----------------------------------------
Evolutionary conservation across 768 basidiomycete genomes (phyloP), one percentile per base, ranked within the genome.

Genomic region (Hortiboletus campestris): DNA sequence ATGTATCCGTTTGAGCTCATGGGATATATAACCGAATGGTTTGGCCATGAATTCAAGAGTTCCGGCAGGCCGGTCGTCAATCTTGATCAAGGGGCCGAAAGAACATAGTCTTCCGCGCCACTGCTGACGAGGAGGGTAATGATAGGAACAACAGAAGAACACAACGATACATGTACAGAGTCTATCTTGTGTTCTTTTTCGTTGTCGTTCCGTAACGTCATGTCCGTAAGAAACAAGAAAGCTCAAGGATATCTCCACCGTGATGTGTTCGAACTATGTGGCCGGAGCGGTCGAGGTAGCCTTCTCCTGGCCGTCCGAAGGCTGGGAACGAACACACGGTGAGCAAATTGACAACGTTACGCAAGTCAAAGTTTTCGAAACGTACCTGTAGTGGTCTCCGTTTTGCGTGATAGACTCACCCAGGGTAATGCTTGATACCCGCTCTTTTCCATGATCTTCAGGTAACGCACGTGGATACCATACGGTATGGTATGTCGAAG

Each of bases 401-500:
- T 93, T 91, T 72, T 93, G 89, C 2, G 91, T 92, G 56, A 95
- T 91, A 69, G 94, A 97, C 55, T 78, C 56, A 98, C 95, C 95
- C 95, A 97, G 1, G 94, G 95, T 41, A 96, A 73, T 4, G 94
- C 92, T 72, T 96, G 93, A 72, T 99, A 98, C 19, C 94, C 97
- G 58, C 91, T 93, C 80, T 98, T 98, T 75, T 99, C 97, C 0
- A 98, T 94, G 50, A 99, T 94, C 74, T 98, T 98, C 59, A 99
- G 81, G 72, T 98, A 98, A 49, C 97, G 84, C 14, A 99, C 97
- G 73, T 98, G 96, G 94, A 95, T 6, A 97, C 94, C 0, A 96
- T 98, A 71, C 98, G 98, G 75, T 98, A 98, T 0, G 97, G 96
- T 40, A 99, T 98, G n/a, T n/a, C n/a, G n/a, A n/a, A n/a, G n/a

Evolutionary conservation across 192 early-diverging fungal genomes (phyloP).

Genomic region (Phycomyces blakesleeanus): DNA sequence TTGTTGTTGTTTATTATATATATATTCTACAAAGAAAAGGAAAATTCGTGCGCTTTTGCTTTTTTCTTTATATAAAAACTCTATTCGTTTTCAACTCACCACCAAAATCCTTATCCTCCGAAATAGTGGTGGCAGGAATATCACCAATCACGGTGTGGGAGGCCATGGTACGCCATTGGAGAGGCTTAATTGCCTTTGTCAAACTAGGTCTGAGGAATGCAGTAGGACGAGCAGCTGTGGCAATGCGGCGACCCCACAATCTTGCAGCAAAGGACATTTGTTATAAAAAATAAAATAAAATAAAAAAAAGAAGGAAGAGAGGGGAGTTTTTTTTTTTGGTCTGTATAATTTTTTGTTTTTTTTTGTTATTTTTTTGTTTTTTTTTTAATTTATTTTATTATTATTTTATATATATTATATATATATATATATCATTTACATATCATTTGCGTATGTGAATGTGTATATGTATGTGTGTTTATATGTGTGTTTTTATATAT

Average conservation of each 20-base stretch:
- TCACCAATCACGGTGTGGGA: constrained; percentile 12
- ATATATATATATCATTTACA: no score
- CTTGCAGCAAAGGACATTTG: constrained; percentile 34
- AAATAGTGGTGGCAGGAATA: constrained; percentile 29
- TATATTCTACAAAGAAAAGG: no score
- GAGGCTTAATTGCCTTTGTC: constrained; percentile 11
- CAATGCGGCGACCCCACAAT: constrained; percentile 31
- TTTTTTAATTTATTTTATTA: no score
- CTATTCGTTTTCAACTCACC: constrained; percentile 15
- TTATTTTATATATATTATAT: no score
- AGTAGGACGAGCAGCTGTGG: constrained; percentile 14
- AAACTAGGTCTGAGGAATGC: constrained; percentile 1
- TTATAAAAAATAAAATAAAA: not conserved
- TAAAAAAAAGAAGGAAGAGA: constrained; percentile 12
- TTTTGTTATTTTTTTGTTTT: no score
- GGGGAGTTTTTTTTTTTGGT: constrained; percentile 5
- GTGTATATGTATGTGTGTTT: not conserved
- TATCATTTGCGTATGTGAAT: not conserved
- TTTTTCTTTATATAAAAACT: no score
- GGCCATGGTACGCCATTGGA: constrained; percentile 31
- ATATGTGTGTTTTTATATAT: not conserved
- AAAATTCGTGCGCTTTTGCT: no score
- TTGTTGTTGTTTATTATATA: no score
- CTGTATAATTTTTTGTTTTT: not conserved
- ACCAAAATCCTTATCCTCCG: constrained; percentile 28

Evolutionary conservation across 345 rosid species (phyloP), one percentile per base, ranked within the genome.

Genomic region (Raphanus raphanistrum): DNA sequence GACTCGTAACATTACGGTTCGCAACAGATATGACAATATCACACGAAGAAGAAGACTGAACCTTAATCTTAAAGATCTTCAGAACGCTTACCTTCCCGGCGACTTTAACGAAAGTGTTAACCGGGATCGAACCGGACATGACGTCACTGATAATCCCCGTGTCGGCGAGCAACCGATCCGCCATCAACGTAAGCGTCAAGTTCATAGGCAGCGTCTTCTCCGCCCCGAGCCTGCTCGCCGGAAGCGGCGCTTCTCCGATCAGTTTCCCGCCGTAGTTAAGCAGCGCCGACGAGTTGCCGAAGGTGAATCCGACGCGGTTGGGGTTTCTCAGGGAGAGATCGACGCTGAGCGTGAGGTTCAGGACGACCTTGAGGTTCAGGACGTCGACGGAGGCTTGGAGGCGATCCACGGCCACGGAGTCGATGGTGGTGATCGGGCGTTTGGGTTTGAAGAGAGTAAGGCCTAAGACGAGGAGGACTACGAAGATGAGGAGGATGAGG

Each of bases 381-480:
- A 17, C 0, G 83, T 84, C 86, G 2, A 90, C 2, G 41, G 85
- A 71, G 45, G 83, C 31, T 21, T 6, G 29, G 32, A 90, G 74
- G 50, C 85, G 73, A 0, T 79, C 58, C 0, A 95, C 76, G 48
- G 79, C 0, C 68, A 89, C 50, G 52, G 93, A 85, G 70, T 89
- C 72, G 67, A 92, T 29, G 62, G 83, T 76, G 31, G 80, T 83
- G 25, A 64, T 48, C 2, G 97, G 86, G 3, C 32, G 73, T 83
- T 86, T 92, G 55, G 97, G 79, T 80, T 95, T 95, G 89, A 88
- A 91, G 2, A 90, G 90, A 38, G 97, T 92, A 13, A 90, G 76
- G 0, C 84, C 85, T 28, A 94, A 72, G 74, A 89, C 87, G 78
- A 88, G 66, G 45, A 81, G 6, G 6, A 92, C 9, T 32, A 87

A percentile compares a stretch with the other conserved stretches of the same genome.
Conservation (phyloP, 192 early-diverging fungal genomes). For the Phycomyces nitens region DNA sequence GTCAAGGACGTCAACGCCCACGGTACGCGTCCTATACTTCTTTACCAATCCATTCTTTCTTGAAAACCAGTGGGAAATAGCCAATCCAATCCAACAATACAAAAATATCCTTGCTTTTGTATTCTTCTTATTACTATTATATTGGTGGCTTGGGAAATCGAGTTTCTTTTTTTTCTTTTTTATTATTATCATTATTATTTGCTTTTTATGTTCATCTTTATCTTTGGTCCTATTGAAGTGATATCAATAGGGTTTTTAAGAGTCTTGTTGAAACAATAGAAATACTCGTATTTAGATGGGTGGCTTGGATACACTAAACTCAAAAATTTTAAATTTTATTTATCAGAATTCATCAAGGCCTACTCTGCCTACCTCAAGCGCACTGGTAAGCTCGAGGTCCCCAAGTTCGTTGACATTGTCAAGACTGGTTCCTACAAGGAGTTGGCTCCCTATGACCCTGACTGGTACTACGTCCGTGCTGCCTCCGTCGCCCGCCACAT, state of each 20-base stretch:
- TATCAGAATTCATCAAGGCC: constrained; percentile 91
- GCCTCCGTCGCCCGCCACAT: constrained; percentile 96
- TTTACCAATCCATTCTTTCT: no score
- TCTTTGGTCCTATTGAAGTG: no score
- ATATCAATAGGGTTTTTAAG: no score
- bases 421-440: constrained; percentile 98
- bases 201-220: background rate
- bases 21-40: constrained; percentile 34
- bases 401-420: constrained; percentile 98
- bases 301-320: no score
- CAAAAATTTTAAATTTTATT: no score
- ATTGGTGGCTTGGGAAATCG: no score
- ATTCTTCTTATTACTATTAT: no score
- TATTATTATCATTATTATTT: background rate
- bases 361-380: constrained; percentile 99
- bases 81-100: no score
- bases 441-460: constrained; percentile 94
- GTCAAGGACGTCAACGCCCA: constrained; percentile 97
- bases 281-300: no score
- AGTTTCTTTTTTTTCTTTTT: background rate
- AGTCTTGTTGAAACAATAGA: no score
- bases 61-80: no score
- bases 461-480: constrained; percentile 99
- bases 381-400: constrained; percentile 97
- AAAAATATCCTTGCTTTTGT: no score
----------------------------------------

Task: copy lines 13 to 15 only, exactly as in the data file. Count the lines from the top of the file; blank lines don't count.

- T 40, A 99, T 98, G n/a, T n/a, C n/a, G n/a, A n/a, A n/a, G n/a

Evolutionary conservation across 192 early-diverging fungal genomes (phyloP).

Genomic region (Phycomyces blakesleeanus): DNA sequence TTGTTGTTGTTTATTATATATATATTCTACAAAGAAAAGGAAAATTCGTGCGCTTTTGCTTTTTTCTTTATATAAAAACTCTATTCGTTTTCAACTCACCACCAAAATCCTTATCCTCCGAAATAGTGGTGGCAGGAATATCACCAATCACGGTGTGGGAGGCCATGGTACGCCATTGGAGAGGCTTAATTGCCTTTGTCAAACTAGGTCTGAGGAATGCAGTAGGACGAGCAGCTGTGGCAATGCGGCGACCCCACAATCTTGCAGCAAAGGACATTTGTTATAAAAAATAAAATAAAATAAAAAAAAGAAGGAAGAGAGGGGAGTTTTTTTTTTTGGTCTGTATAATTTTTTGTTTTTTTTTGTTATTTTTTTGTTTTTTTTTTAATTTATTTTATTATTATTTTATATATATTATATATATATATATATCATTTACATATCATTTGCGTATGTGAATGTGTATATGTATGTGTGTTTATATGTGTGTTTTTATATAT